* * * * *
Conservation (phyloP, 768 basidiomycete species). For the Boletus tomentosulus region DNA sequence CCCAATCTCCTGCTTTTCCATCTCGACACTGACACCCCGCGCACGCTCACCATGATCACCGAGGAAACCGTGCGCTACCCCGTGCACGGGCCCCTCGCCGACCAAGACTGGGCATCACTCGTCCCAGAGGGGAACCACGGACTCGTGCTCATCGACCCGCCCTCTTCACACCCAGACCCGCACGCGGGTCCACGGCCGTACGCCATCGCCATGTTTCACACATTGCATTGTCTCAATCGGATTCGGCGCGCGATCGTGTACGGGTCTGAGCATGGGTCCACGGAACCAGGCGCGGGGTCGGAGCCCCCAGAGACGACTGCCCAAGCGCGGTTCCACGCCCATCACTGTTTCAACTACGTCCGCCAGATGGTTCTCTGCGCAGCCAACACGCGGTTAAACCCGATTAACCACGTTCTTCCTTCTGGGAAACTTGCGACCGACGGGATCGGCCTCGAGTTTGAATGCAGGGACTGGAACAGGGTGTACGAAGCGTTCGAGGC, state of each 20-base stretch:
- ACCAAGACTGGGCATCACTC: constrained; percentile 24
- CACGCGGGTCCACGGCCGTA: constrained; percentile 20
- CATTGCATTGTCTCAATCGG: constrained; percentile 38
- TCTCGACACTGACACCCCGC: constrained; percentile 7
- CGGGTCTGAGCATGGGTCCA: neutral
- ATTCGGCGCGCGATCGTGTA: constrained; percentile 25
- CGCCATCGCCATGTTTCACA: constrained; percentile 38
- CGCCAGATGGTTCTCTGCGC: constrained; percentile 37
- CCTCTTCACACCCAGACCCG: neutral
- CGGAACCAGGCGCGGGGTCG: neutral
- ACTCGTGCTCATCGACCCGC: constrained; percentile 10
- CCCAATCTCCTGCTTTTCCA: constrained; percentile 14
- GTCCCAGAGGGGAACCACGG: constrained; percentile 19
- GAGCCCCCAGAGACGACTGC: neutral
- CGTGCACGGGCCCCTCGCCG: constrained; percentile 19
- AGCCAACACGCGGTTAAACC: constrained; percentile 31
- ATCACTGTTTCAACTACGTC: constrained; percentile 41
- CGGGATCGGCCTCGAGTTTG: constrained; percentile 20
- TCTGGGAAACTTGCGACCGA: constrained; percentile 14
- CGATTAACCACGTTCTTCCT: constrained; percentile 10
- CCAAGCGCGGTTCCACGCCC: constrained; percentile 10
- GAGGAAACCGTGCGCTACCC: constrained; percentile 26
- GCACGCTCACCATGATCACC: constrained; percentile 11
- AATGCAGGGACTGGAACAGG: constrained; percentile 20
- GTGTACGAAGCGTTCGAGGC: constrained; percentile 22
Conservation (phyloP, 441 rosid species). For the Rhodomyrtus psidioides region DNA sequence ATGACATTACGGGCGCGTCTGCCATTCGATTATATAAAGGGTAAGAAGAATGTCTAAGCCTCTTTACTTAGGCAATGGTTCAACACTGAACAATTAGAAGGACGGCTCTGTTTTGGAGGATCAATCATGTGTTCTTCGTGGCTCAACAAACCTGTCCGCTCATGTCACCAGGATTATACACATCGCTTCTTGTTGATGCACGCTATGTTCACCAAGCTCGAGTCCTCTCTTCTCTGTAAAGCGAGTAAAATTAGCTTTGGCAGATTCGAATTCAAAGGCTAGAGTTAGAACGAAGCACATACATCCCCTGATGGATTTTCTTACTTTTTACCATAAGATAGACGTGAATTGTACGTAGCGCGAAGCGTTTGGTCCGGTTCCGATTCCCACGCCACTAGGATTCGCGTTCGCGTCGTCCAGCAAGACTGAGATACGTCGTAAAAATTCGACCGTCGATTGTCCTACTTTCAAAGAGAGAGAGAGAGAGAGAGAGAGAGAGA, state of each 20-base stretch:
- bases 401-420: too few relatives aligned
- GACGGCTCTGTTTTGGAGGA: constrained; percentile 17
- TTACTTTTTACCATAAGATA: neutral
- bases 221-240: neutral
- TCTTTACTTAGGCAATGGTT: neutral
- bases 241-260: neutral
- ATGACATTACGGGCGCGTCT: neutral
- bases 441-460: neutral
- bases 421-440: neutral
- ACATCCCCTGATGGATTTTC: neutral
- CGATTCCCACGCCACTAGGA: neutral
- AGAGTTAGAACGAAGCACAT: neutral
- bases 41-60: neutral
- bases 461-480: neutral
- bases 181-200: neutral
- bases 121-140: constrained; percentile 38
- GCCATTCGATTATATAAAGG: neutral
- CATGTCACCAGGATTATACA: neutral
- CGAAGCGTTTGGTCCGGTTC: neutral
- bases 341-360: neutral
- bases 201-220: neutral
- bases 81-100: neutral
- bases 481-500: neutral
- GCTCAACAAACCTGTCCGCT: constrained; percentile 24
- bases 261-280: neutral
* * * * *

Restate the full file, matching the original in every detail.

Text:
Conservation (phyloP, 768 basidiomycete species). For the Boletus tomentosulus region DNA sequence CCCAATCTCCTGCTTTTCCATCTCGACACTGACACCCCGCGCACGCTCACCATGATCACCGAGGAAACCGTGCGCTACCCCGTGCACGGGCCCCTCGCCGACCAAGACTGGGCATCACTCGTCCCAGAGGGGAACCACGGACTCGTGCTCATCGACCCGCCCTCTTCACACCCAGACCCGCACGCGGGTCCACGGCCGTACGCCATCGCCATGTTTCACACATTGCATTGTCTCAATCGGATTCGGCGCGCGATCGTGTACGGGTCTGAGCATGGGTCCACGGAACCAGGCGCGGGGTCGGAGCCCCCAGAGACGACTGCCCAAGCGCGGTTCCACGCCCATCACTGTTTCAACTACGTCCGCCAGATGGTTCTCTGCGCAGCCAACACGCGGTTAAACCCGATTAACCACGTTCTTCCTTCTGGGAAACTTGCGACCGACGGGATCGGCCTCGAGTTTGAATGCAGGGACTGGAACAGGGTGTACGAAGCGTTCGAGGC, state of each 20-base stretch:
- ACCAAGACTGGGCATCACTC: constrained; percentile 24
- CACGCGGGTCCACGGCCGTA: constrained; percentile 20
- CATTGCATTGTCTCAATCGG: constrained; percentile 38
- TCTCGACACTGACACCCCGC: constrained; percentile 7
- CGGGTCTGAGCATGGGTCCA: neutral
- ATTCGGCGCGCGATCGTGTA: constrained; percentile 25
- CGCCATCGCCATGTTTCACA: constrained; percentile 38
- CGCCAGATGGTTCTCTGCGC: constrained; percentile 37
- CCTCTTCACACCCAGACCCG: neutral
- CGGAACCAGGCGCGGGGTCG: neutral
- ACTCGTGCTCATCGACCCGC: constrained; percentile 10
- CCCAATCTCCTGCTTTTCCA: constrained; percentile 14
- GTCCCAGAGGGGAACCACGG: constrained; percentile 19
- GAGCCCCCAGAGACGACTGC: neutral
- CGTGCACGGGCCCCTCGCCG: constrained; percentile 19
- AGCCAACACGCGGTTAAACC: constrained; percentile 31
- ATCACTGTTTCAACTACGTC: constrained; percentile 41
- CGGGATCGGCCTCGAGTTTG: constrained; percentile 20
- TCTGGGAAACTTGCGACCGA: constrained; percentile 14
- CGATTAACCACGTTCTTCCT: constrained; percentile 10
- CCAAGCGCGGTTCCACGCCC: constrained; percentile 10
- GAGGAAACCGTGCGCTACCC: constrained; percentile 26
- GCACGCTCACCATGATCACC: constrained; percentile 11
- AATGCAGGGACTGGAACAGG: constrained; percentile 20
- GTGTACGAAGCGTTCGAGGC: constrained; percentile 22
Conservation (phyloP, 441 rosid species). For the Rhodomyrtus psidioides region DNA sequence ATGACATTACGGGCGCGTCTGCCATTCGATTATATAAAGGGTAAGAAGAATGTCTAAGCCTCTTTACTTAGGCAATGGTTCAACACTGAACAATTAGAAGGACGGCTCTGTTTTGGAGGATCAATCATGTGTTCTTCGTGGCTCAACAAACCTGTCCGCTCATGTCACCAGGATTATACACATCGCTTCTTGTTGATGCACGCTATGTTCACCAAGCTCGAGTCCTCTCTTCTCTGTAAAGCGAGTAAAATTAGCTTTGGCAGATTCGAATTCAAAGGCTAGAGTTAGAACGAAGCACATACATCCCCTGATGGATTTTCTTACTTTTTACCATAAGATAGACGTGAATTGTACGTAGCGCGAAGCGTTTGGTCCGGTTCCGATTCCCACGCCACTAGGATTCGCGTTCGCGTCGTCCAGCAAGACTGAGATACGTCGTAAAAATTCGACCGTCGATTGTCCTACTTTCAAAGAGAGAGAGAGAGAGAGAGAGAGAGAGA, state of each 20-base stretch:
- bases 401-420: too few relatives aligned
- GACGGCTCTGTTTTGGAGGA: constrained; percentile 17
- TTACTTTTTACCATAAGATA: neutral
- bases 221-240: neutral
- TCTTTACTTAGGCAATGGTT: neutral
- bases 241-260: neutral
- ATGACATTACGGGCGCGTCT: neutral
- bases 441-460: neutral
- bases 421-440: neutral
- ACATCCCCTGATGGATTTTC: neutral
- CGATTCCCACGCCACTAGGA: neutral
- AGAGTTAGAACGAAGCACAT: neutral
- bases 41-60: neutral
- bases 461-480: neutral
- bases 181-200: neutral
- bases 121-140: constrained; percentile 38
- GCCATTCGATTATATAAAGG: neutral
- CATGTCACCAGGATTATACA: neutral
- CGAAGCGTTTGGTCCGGTTC: neutral
- bases 341-360: neutral
- bases 201-220: neutral
- bases 81-100: neutral
- bases 481-500: neutral
- GCTCAACAAACCTGTCCGCT: constrained; percentile 24
- bases 261-280: neutral